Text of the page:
Surprising outcome after kangaroos forced from home by developer

A mob of kangaroos was relocated from a development site. Yahoo News Australia reveals what happened next.

When developers want to build on land kangaroos call home there’s usually only one solution. Shoot the kangaroos.

But when a Melbourne company called in the guns three years ago, families living opposite the planned Kinley estate rebelled and ignited a media storm. Local kids made protest signs, penned letters and recorded videos calling on the government to stop the killing.

The result was the approval of the first official Victorian trial of kangaroo relocation. It was reported that the mob was successfully relocated to its new home and the noise died down. Most people thought that was the end of the story, but it wasn’t.

A kangaroo in the foreground. A development in the background. A fence in between them.
Kangaroos are usually shot when developers want to build on their homes. Source: Graeme Coulson

Since 2022, Yahoo News Australia had been hearing rumours many of the Kinley kangaroos had left their new home and died.

That wasn’t surprising — translocation remains highly controversial, and most state governments will not allow it. When done incorrectly it can trigger a stress-induced disease called myopathy which results in a slow painful death. The other problem with relocating kangaroos is that many property owners don’t like them, so finding a space to release them can be almost impossible.

Translocation results revealed

In May, the man behind Victoria’s translocation experiment, Melbourne University’s Associate Professor Graham Coulson presented the outcome of his trial.

Reflecting on the result, Dr Coulson told Yahoo News Australia he had wanted to achieve best practice and avoid the "alarmingly" poor results of some other experiments. He translocated 34 animals to a 521-hectare property located 12km away, but after a year only 40 per cent had survived. By 2023 the number had dropped to 38 per cent.

A green paddock with three collared kangaroos. It also includes the data of what happened to the kangaroos: * Six drowned. * Five died on the road. * Four were shot. * Two died in fences. * Two were euthanised due to preexisting injuries.  * Two are unknown.
Source: Graeme Coulson

Many of the kangaroos fled the property, and the dispersal rate is believed to be over 50 per cent. The team learned that females will disperse much further than they ever imagined and that the homing instinct can be quite strong. “One of them was seen pacing the fence and she couldn't work out how to get back in. And so she'd hang around the area and eventually got hit by a nearby road,” Dr Coulson said.

One male hopped a record-breaking 25km distance, but later died on the Burwood Highway.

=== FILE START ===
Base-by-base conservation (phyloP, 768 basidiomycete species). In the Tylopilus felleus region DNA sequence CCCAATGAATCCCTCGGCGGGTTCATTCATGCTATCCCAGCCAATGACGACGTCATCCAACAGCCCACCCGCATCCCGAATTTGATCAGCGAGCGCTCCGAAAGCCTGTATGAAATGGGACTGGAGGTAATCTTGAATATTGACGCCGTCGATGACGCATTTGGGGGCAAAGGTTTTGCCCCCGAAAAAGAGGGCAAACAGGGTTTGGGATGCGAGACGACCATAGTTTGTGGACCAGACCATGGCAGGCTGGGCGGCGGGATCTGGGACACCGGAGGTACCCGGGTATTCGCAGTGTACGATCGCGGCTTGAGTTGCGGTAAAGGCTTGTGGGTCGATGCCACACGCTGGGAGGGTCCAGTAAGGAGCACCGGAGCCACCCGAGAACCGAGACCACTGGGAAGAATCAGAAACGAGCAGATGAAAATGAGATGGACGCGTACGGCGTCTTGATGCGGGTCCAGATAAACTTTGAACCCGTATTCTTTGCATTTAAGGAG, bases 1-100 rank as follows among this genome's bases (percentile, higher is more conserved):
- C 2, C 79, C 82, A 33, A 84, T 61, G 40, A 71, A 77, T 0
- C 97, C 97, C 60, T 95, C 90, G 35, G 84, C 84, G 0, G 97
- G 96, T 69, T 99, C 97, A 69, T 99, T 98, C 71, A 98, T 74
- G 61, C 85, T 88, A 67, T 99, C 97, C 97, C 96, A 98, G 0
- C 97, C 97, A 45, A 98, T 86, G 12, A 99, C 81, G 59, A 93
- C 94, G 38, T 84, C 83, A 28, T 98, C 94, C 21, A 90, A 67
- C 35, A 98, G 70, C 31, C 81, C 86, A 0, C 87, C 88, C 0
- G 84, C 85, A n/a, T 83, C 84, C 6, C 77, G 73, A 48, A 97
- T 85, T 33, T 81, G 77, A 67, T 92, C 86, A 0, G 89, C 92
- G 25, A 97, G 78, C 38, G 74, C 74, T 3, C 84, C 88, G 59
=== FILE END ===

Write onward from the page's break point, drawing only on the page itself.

A map showing the distances kangaroos travelled after leaving their new home.
Red dots indicate kangaroos that relocated from the translocation site but died, while green indicates survival. Source: Graeme Coulson

History of the Kinley kangaroos

How would the experiment be changed if it was repeated?

Because some of the kangaroos drowned immediately after they were set free, Dr Coulson would consider using a method called “soft release”. This would involve holding them in a small yard until the anaesthetic had completely worn off. But he's concerned confining them could trigger new welfare concerns.

“It could increase the chances of myopathy. So if they started showing behaviours, like throwing themselves at fences, then clearly you'd have to intervene and let them out anyway,” he said.

Would it be wise to repeat the experiment?

Dr Coulson’s answer to this question is complex. “I guess we could, but I would wonder whether we should,” he said. “They’re an abundant species so the only real reason to translate code would be an ethical welfare one. And if that's your reason, then you've got to look very carefully at the welfare impacts of doing this.”

Radio-collared kangaroos at a bush site with logs in the background.
Kangaroos were tracked using radio collars after release. Source: Graeme Coulson

Observers of the study would like to see a new translocation trial using soft release. Dr Elaine Ong from Vets for Compassion believes shooting kangaroos to make way for development is not a humane outcome, so other solutions must be found. “Despite the 50:50 results of the Kinley translocation, it paves the way for another translocation trial that can prevent the problems of the first,” she said.

Veteran kangaroo rescuer Manfred Zabinkas agrees. “This study offers hope for further research into successful kangaroo translocation. These trial results show significant improvement over previous attempts and lays a solid basis for further improvements on methodology.”

Advocacy group Victorian Kangaroo Alliance wants to see the government consider the impact of development on kangaroos before approving new projects. In particularly it wants to see wildlife corridors created and maintained, so wildlife does not become landlocked by development.

An upcoming trial in Western Australia is set to translocate up to 300 kangaroos.

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